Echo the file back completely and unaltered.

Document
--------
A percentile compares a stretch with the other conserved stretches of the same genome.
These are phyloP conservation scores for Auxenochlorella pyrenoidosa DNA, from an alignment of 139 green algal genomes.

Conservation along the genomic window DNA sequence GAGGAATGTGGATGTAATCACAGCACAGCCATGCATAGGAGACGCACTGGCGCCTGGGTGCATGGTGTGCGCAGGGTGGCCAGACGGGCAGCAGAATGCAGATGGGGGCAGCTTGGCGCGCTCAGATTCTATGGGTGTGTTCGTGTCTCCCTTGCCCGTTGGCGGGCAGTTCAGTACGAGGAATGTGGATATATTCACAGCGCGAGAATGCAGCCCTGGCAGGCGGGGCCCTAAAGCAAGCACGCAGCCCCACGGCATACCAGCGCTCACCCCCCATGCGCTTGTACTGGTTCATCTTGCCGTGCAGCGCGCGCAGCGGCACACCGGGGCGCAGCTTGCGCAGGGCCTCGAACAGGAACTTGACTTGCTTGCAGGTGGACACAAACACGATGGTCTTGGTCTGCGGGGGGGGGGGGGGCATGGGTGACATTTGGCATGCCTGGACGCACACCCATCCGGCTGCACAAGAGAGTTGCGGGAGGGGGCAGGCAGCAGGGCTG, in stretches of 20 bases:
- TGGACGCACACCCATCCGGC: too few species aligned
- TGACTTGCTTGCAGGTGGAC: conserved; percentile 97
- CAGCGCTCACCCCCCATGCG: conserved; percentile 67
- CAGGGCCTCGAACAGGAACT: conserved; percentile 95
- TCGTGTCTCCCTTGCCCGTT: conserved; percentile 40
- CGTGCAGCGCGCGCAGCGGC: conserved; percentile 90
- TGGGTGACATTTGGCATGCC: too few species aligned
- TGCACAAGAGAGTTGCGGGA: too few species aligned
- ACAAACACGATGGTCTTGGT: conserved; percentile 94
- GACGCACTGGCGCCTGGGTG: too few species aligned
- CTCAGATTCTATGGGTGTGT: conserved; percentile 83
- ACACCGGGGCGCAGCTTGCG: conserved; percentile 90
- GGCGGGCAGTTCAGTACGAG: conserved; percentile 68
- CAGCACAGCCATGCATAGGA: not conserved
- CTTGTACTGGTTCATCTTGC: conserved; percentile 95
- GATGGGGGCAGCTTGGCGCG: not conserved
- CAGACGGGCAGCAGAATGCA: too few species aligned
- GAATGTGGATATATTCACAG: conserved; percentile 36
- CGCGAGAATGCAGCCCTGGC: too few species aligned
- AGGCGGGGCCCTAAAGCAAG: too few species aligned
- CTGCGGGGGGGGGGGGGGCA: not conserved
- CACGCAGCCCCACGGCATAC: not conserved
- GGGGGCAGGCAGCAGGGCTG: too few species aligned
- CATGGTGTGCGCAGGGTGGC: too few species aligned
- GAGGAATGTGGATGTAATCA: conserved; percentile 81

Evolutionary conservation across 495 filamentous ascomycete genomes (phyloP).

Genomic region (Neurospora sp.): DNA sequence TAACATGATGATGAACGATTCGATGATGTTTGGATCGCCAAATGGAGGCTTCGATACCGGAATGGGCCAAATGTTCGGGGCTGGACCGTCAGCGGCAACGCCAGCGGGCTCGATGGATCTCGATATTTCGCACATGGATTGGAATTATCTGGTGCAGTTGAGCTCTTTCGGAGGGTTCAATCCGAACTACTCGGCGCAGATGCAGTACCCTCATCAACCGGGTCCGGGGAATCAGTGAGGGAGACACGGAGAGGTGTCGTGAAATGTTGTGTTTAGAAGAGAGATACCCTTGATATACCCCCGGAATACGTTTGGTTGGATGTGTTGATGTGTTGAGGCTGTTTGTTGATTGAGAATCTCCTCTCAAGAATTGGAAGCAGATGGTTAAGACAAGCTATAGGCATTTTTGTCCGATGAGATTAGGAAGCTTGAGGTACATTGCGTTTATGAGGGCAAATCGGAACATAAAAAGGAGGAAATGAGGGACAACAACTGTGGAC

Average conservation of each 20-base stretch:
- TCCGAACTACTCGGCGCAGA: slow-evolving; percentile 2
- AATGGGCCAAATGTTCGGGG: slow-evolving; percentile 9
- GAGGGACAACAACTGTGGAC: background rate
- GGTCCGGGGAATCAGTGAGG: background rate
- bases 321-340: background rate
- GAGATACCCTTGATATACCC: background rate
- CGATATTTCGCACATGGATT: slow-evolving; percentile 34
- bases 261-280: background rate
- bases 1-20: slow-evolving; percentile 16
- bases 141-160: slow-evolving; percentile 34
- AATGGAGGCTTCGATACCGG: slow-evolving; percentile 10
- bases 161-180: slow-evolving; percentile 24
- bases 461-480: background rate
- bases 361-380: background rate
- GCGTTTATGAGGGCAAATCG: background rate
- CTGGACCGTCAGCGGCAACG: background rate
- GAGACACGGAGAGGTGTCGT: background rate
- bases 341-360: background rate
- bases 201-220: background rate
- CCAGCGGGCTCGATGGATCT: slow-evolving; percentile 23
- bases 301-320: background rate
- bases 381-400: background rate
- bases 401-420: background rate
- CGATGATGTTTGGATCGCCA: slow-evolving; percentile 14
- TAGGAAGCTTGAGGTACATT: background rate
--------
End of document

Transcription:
A percentile compares a stretch with the other conserved stretches of the same genome.
These are phyloP conservation scores for Auxenochlorella pyrenoidosa DNA, from an alignment of 139 green algal genomes.

Conservation along the genomic window DNA sequence GAGGAATGTGGATGTAATCACAGCACAGCCATGCATAGGAGACGCACTGGCGCCTGGGTGCATGGTGTGCGCAGGGTGGCCAGACGGGCAGCAGAATGCAGATGGGGGCAGCTTGGCGCGCTCAGATTCTATGGGTGTGTTCGTGTCTCCCTTGCCCGTTGGCGGGCAGTTCAGTACGAGGAATGTGGATATATTCACAGCGCGAGAATGCAGCCCTGGCAGGCGGGGCCCTAAAGCAAGCACGCAGCCCCACGGCATACCAGCGCTCACCCCCCATGCGCTTGTACTGGTTCATCTTGCCGTGCAGCGCGCGCAGCGGCACACCGGGGCGCAGCTTGCGCAGGGCCTCGAACAGGAACTTGACTTGCTTGCAGGTGGACACAAACACGATGGTCTTGGTCTGCGGGGGGGGGGGGGGCATGGGTGACATTTGGCATGCCTGGACGCACACCCATCCGGCTGCACAAGAGAGTTGCGGGAGGGGGCAGGCAGCAGGGCTG, in stretches of 20 bases:
- TGGACGCACACCCATCCGGC: too few species aligned
- TGACTTGCTTGCAGGTGGAC: conserved; percentile 97
- CAGCGCTCACCCCCCATGCG: conserved; percentile 67
- CAGGGCCTCGAACAGGAACT: conserved; percentile 95
- TCGTGTCTCCCTTGCCCGTT: conserved; percentile 40
- CGTGCAGCGCGCGCAGCGGC: conserved; percentile 90
- TGGGTGACATTTGGCATGCC: too few species aligned
- TGCACAAGAGAGTTGCGGGA: too few species aligned
- ACAAACACGATGGTCTTGGT: conserved; percentile 94
- GACGCACTGGCGCCTGGGTG: too few species aligned
- CTCAGATTCTATGGGTGTGT: conserved; percentile 83
- ACACCGGGGCGCAGCTTGCG: conserved; percentile 90
- GGCGGGCAGTTCAGTACGAG: conserved; percentile 68
- CAGCACAGCCATGCATAGGA: not conserved
- CTTGTACTGGTTCATCTTGC: conserved; percentile 95
- GATGGGGGCAGCTTGGCGCG: not conserved
- CAGACGGGCAGCAGAATGCA: too few species aligned
- GAATGTGGATATATTCACAG: conserved; percentile 36
- CGCGAGAATGCAGCCCTGGC: too few species aligned
- AGGCGGGGCCCTAAAGCAAG: too few species aligned
- CTGCGGGGGGGGGGGGGGCA: not conserved
- CACGCAGCCCCACGGCATAC: not conserved
- GGGGGCAGGCAGCAGGGCTG: too few species aligned
- CATGGTGTGCGCAGGGTGGC: too few species aligned
- GAGGAATGTGGATGTAATCA: conserved; percentile 81

Evolutionary conservation across 495 filamentous ascomycete genomes (phyloP).

Genomic region (Neurospora sp.): DNA sequence TAACATGATGATGAACGATTCGATGATGTTTGGATCGCCAAATGGAGGCTTCGATACCGGAATGGGCCAAATGTTCGGGGCTGGACCGTCAGCGGCAACGCCAGCGGGCTCGATGGATCTCGATATTTCGCACATGGATTGGAATTATCTGGTGCAGTTGAGCTCTTTCGGAGGGTTCAATCCGAACTACTCGGCGCAGATGCAGTACCCTCATCAACCGGGTCCGGGGAATCAGTGAGGGAGACACGGAGAGGTGTCGTGAAATGTTGTGTTTAGAAGAGAGATACCCTTGATATACCCCCGGAATACGTTTGGTTGGATGTGTTGATGTGTTGAGGCTGTTTGTTGATTGAGAATCTCCTCTCAAGAATTGGAAGCAGATGGTTAAGACAAGCTATAGGCATTTTTGTCCGATGAGATTAGGAAGCTTGAGGTACATTGCGTTTATGAGGGCAAATCGGAACATAAAAAGGAGGAAATGAGGGACAACAACTGTGGAC

Average conservation of each 20-base stretch:
- TCCGAACTACTCGGCGCAGA: slow-evolving; percentile 2
- AATGGGCCAAATGTTCGGGG: slow-evolving; percentile 9
- GAGGGACAACAACTGTGGAC: background rate
- GGTCCGGGGAATCAGTGAGG: background rate
- bases 321-340: background rate
- GAGATACCCTTGATATACCC: background rate
- CGATATTTCGCACATGGATT: slow-evolving; percentile 34
- bases 261-280: background rate
- bases 1-20: slow-evolving; percentile 16
- bases 141-160: slow-evolving; percentile 34
- AATGGAGGCTTCGATACCGG: slow-evolving; percentile 10
- bases 161-180: slow-evolving; percentile 24
- bases 461-480: background rate
- bases 361-380: background rate
- GCGTTTATGAGGGCAAATCG: background rate
- CTGGACCGTCAGCGGCAACG: background rate
- GAGACACGGAGAGGTGTCGT: background rate
- bases 341-360: background rate
- bases 201-220: background rate
- CCAGCGGGCTCGATGGATCT: slow-evolving; percentile 23
- bases 301-320: background rate
- bases 381-400: background rate
- bases 401-420: background rate
- CGATGATGTTTGGATCGCCA: slow-evolving; percentile 14
- TAGGAAGCTTGAGGTACATT: background rate